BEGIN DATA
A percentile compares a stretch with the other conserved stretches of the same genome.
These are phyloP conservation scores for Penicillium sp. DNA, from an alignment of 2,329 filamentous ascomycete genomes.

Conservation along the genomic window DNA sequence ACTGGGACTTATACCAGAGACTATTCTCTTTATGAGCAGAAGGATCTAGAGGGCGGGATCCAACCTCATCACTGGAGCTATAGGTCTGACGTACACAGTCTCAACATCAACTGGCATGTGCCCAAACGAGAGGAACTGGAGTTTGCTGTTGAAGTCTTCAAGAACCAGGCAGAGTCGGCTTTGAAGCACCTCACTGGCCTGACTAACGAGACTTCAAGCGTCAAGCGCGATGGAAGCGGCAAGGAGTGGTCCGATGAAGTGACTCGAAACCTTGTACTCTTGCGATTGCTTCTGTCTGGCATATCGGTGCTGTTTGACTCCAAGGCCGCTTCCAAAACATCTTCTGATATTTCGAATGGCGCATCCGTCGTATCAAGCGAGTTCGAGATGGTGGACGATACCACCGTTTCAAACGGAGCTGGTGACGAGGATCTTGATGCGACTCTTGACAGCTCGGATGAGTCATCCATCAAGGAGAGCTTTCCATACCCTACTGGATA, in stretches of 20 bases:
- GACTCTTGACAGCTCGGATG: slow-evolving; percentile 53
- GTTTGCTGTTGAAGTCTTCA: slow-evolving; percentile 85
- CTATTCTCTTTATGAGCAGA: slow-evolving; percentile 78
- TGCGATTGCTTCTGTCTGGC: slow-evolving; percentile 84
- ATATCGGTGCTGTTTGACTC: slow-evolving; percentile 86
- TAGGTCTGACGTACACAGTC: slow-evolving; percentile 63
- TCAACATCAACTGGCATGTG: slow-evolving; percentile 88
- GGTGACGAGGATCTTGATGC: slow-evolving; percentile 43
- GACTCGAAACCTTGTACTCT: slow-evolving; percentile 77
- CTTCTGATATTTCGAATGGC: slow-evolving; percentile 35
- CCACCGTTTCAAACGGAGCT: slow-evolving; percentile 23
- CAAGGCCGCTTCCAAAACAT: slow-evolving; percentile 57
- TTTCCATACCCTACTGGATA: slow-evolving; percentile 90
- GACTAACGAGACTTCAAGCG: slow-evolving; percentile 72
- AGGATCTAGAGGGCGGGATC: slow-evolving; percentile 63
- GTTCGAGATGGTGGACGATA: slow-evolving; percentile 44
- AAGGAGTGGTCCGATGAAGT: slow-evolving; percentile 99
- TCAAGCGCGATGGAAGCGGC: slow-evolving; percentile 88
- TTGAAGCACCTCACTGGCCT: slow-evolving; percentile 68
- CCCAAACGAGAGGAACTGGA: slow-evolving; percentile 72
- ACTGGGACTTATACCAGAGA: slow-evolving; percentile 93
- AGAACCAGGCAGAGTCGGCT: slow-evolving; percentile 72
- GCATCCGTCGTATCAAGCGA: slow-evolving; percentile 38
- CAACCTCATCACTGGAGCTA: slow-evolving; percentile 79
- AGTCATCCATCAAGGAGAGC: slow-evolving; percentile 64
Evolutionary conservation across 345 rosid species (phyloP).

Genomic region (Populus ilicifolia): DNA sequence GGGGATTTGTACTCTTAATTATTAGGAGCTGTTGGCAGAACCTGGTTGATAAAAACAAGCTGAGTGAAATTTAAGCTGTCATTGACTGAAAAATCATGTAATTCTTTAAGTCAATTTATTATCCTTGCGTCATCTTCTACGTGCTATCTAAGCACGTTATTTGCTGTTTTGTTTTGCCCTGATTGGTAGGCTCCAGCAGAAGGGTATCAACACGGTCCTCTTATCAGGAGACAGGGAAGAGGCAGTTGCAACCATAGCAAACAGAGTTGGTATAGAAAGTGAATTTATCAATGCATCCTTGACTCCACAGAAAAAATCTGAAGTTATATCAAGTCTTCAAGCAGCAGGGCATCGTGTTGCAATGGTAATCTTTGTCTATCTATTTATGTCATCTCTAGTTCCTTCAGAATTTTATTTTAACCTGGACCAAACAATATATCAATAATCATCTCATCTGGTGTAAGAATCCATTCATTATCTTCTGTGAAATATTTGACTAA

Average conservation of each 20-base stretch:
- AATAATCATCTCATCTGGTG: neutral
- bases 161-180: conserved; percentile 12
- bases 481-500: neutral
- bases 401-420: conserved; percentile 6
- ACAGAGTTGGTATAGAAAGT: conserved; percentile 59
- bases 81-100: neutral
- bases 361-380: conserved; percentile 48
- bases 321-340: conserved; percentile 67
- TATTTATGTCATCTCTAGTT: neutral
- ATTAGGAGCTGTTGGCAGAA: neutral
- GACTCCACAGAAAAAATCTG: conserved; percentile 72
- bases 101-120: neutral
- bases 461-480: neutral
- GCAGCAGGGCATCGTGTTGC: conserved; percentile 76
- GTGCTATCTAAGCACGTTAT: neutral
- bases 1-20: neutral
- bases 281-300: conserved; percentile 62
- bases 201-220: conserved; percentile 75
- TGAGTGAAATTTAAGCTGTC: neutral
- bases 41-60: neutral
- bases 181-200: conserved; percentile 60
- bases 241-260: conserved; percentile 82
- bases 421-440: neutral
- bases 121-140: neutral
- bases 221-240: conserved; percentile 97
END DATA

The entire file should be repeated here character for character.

A percentile compares a stretch with the other conserved stretches of the same genome.
These are phyloP conservation scores for Penicillium sp. DNA, from an alignment of 2,329 filamentous ascomycete genomes.

Conservation along the genomic window DNA sequence ACTGGGACTTATACCAGAGACTATTCTCTTTATGAGCAGAAGGATCTAGAGGGCGGGATCCAACCTCATCACTGGAGCTATAGGTCTGACGTACACAGTCTCAACATCAACTGGCATGTGCCCAAACGAGAGGAACTGGAGTTTGCTGTTGAAGTCTTCAAGAACCAGGCAGAGTCGGCTTTGAAGCACCTCACTGGCCTGACTAACGAGACTTCAAGCGTCAAGCGCGATGGAAGCGGCAAGGAGTGGTCCGATGAAGTGACTCGAAACCTTGTACTCTTGCGATTGCTTCTGTCTGGCATATCGGTGCTGTTTGACTCCAAGGCCGCTTCCAAAACATCTTCTGATATTTCGAATGGCGCATCCGTCGTATCAAGCGAGTTCGAGATGGTGGACGATACCACCGTTTCAAACGGAGCTGGTGACGAGGATCTTGATGCGACTCTTGACAGCTCGGATGAGTCATCCATCAAGGAGAGCTTTCCATACCCTACTGGATA, in stretches of 20 bases:
- GACTCTTGACAGCTCGGATG: slow-evolving; percentile 53
- GTTTGCTGTTGAAGTCTTCA: slow-evolving; percentile 85
- CTATTCTCTTTATGAGCAGA: slow-evolving; percentile 78
- TGCGATTGCTTCTGTCTGGC: slow-evolving; percentile 84
- ATATCGGTGCTGTTTGACTC: slow-evolving; percentile 86
- TAGGTCTGACGTACACAGTC: slow-evolving; percentile 63
- TCAACATCAACTGGCATGTG: slow-evolving; percentile 88
- GGTGACGAGGATCTTGATGC: slow-evolving; percentile 43
- GACTCGAAACCTTGTACTCT: slow-evolving; percentile 77
- CTTCTGATATTTCGAATGGC: slow-evolving; percentile 35
- CCACCGTTTCAAACGGAGCT: slow-evolving; percentile 23
- CAAGGCCGCTTCCAAAACAT: slow-evolving; percentile 57
- TTTCCATACCCTACTGGATA: slow-evolving; percentile 90
- GACTAACGAGACTTCAAGCG: slow-evolving; percentile 72
- AGGATCTAGAGGGCGGGATC: slow-evolving; percentile 63
- GTTCGAGATGGTGGACGATA: slow-evolving; percentile 44
- AAGGAGTGGTCCGATGAAGT: slow-evolving; percentile 99
- TCAAGCGCGATGGAAGCGGC: slow-evolving; percentile 88
- TTGAAGCACCTCACTGGCCT: slow-evolving; percentile 68
- CCCAAACGAGAGGAACTGGA: slow-evolving; percentile 72
- ACTGGGACTTATACCAGAGA: slow-evolving; percentile 93
- AGAACCAGGCAGAGTCGGCT: slow-evolving; percentile 72
- GCATCCGTCGTATCAAGCGA: slow-evolving; percentile 38
- CAACCTCATCACTGGAGCTA: slow-evolving; percentile 79
- AGTCATCCATCAAGGAGAGC: slow-evolving; percentile 64
Evolutionary conservation across 345 rosid species (phyloP).

Genomic region (Populus ilicifolia): DNA sequence GGGGATTTGTACTCTTAATTATTAGGAGCTGTTGGCAGAACCTGGTTGATAAAAACAAGCTGAGTGAAATTTAAGCTGTCATTGACTGAAAAATCATGTAATTCTTTAAGTCAATTTATTATCCTTGCGTCATCTTCTACGTGCTATCTAAGCACGTTATTTGCTGTTTTGTTTTGCCCTGATTGGTAGGCTCCAGCAGAAGGGTATCAACACGGTCCTCTTATCAGGAGACAGGGAAGAGGCAGTTGCAACCATAGCAAACAGAGTTGGTATAGAAAGTGAATTTATCAATGCATCCTTGACTCCACAGAAAAAATCTGAAGTTATATCAAGTCTTCAAGCAGCAGGGCATCGTGTTGCAATGGTAATCTTTGTCTATCTATTTATGTCATCTCTAGTTCCTTCAGAATTTTATTTTAACCTGGACCAAACAATATATCAATAATCATCTCATCTGGTGTAAGAATCCATTCATTATCTTCTGTGAAATATTTGACTAA

Average conservation of each 20-base stretch:
- AATAATCATCTCATCTGGTG: neutral
- bases 161-180: conserved; percentile 12
- bases 481-500: neutral
- bases 401-420: conserved; percentile 6
- ACAGAGTTGGTATAGAAAGT: conserved; percentile 59
- bases 81-100: neutral
- bases 361-380: conserved; percentile 48
- bases 321-340: conserved; percentile 67
- TATTTATGTCATCTCTAGTT: neutral
- ATTAGGAGCTGTTGGCAGAA: neutral
- GACTCCACAGAAAAAATCTG: conserved; percentile 72
- bases 101-120: neutral
- bases 461-480: neutral
- GCAGCAGGGCATCGTGTTGC: conserved; percentile 76
- GTGCTATCTAAGCACGTTAT: neutral
- bases 1-20: neutral
- bases 281-300: conserved; percentile 62
- bases 201-220: conserved; percentile 75
- TGAGTGAAATTTAAGCTGTC: neutral
- bases 41-60: neutral
- bases 181-200: conserved; percentile 60
- bases 241-260: conserved; percentile 82
- bases 421-440: neutral
- bases 121-140: neutral
- bases 221-240: conserved; percentile 97